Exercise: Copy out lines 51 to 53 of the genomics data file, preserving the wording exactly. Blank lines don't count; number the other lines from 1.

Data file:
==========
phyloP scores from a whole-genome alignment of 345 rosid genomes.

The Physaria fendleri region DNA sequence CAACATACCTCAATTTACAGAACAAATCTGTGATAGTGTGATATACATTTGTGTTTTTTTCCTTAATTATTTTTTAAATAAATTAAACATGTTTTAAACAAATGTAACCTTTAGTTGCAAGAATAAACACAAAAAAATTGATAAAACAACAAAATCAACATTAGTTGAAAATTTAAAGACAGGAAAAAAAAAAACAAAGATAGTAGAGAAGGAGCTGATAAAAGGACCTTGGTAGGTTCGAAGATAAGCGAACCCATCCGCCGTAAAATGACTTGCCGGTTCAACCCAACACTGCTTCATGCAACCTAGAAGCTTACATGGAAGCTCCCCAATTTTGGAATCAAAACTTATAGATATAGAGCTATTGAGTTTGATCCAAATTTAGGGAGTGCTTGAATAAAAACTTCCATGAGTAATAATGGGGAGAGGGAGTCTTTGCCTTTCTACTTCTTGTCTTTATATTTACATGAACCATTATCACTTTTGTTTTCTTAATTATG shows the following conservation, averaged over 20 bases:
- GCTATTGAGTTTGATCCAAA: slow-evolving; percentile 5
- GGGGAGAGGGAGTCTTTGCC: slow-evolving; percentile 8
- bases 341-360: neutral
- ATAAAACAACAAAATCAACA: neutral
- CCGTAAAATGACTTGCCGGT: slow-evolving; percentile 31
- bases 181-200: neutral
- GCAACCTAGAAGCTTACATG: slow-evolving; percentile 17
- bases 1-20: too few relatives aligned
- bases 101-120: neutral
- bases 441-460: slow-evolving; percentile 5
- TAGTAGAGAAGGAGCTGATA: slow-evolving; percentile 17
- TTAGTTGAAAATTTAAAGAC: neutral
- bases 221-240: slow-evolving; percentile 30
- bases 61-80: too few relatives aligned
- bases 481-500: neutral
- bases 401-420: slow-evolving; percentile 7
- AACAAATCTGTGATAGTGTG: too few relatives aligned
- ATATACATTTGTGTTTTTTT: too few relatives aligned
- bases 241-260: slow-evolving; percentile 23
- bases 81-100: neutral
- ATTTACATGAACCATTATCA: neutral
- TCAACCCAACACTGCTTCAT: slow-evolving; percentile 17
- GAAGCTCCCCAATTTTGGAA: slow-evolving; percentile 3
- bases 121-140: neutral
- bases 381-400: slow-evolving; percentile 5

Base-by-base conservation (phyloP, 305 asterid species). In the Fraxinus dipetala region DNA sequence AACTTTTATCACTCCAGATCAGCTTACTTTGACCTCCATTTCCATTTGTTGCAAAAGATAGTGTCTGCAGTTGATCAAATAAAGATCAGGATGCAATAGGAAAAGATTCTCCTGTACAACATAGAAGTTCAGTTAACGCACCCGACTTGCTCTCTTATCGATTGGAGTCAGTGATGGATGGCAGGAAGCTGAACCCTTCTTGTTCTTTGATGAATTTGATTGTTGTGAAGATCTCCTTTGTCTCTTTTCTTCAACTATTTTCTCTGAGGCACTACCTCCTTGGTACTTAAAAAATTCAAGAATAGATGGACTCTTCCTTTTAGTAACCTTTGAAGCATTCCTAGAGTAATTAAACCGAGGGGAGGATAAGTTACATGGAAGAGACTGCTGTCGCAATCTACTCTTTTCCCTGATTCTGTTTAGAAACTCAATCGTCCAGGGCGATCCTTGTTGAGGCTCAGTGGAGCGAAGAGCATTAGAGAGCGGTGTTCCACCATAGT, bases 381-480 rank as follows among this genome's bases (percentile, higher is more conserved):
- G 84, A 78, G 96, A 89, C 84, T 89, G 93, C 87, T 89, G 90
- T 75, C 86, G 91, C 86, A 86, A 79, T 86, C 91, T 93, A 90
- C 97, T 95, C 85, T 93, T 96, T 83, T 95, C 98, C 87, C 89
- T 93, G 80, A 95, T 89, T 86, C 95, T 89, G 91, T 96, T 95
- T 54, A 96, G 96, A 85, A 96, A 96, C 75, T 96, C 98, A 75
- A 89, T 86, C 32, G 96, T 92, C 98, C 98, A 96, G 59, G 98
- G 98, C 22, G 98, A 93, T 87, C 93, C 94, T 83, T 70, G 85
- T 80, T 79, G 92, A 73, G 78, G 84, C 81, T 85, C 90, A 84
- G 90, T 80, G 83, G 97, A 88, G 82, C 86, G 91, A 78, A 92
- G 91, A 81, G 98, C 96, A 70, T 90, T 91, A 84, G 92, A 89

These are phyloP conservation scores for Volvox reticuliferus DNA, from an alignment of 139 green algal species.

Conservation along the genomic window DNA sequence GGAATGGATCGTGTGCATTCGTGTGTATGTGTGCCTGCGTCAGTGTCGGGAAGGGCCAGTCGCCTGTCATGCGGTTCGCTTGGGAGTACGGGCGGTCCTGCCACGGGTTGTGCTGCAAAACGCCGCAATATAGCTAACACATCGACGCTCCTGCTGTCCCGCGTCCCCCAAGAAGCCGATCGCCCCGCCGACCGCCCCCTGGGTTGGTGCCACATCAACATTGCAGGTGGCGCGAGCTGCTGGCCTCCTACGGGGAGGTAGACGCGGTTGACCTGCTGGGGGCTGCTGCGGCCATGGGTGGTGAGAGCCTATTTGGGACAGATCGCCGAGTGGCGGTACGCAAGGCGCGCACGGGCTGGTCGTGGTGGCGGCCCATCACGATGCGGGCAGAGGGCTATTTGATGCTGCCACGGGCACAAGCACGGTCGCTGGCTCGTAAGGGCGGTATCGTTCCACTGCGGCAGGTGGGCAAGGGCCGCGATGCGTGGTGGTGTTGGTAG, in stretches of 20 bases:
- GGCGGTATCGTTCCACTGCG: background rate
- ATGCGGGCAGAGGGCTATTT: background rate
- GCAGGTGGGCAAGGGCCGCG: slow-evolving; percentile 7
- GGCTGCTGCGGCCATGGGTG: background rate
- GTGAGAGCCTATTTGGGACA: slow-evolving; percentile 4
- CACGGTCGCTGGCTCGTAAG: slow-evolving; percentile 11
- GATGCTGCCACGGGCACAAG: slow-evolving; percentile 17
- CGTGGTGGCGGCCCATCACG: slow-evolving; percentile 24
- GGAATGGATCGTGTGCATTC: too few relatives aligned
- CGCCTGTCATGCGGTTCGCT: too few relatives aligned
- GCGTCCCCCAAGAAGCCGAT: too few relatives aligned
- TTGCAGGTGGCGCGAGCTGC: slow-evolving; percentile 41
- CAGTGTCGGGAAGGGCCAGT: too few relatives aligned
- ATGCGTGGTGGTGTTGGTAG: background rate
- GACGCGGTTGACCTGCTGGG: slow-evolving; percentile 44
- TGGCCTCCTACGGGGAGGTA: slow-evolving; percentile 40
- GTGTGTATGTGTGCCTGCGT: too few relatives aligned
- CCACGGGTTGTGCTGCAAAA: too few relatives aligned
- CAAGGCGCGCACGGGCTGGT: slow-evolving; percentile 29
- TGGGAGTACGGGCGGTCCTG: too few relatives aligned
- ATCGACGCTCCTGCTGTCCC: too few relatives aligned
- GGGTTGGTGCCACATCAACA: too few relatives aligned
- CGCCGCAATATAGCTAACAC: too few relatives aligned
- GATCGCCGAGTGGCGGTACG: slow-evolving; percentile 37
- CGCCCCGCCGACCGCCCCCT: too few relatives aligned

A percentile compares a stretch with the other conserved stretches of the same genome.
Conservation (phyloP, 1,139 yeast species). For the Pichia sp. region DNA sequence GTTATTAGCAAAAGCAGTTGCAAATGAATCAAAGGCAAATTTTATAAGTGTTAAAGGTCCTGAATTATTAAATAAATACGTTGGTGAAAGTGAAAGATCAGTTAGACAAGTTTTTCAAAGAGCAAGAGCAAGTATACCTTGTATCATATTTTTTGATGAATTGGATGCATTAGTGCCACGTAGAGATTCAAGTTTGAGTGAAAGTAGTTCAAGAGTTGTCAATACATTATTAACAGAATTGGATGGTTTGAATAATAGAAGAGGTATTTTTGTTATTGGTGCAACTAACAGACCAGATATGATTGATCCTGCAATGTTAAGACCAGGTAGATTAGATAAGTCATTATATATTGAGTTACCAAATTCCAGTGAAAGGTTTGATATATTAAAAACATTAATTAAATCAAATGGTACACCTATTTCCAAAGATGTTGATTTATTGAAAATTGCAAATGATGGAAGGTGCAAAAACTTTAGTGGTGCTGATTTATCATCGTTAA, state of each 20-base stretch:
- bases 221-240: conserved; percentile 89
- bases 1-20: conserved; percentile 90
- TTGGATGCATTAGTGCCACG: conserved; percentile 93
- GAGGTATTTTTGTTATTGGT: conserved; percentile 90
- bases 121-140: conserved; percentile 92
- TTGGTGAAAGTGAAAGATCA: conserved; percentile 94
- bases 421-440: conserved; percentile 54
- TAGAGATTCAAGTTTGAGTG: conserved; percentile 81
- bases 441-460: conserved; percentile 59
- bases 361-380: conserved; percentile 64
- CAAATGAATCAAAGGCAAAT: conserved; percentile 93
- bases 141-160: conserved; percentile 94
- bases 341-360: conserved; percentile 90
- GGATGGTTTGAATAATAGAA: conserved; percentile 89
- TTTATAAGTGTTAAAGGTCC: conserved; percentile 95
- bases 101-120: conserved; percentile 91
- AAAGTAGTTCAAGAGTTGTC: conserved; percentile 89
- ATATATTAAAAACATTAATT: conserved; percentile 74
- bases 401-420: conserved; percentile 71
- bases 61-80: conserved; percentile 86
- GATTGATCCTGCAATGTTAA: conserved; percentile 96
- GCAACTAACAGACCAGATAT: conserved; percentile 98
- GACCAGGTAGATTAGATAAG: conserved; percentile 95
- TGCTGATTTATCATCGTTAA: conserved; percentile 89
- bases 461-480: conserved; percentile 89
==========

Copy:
- GCGTCCCCCAAGAAGCCGAT: too few relatives aligned
- TTGCAGGTGGCGCGAGCTGC: slow-evolving; percentile 41
- CAGTGTCGGGAAGGGCCAGT: too few relatives aligned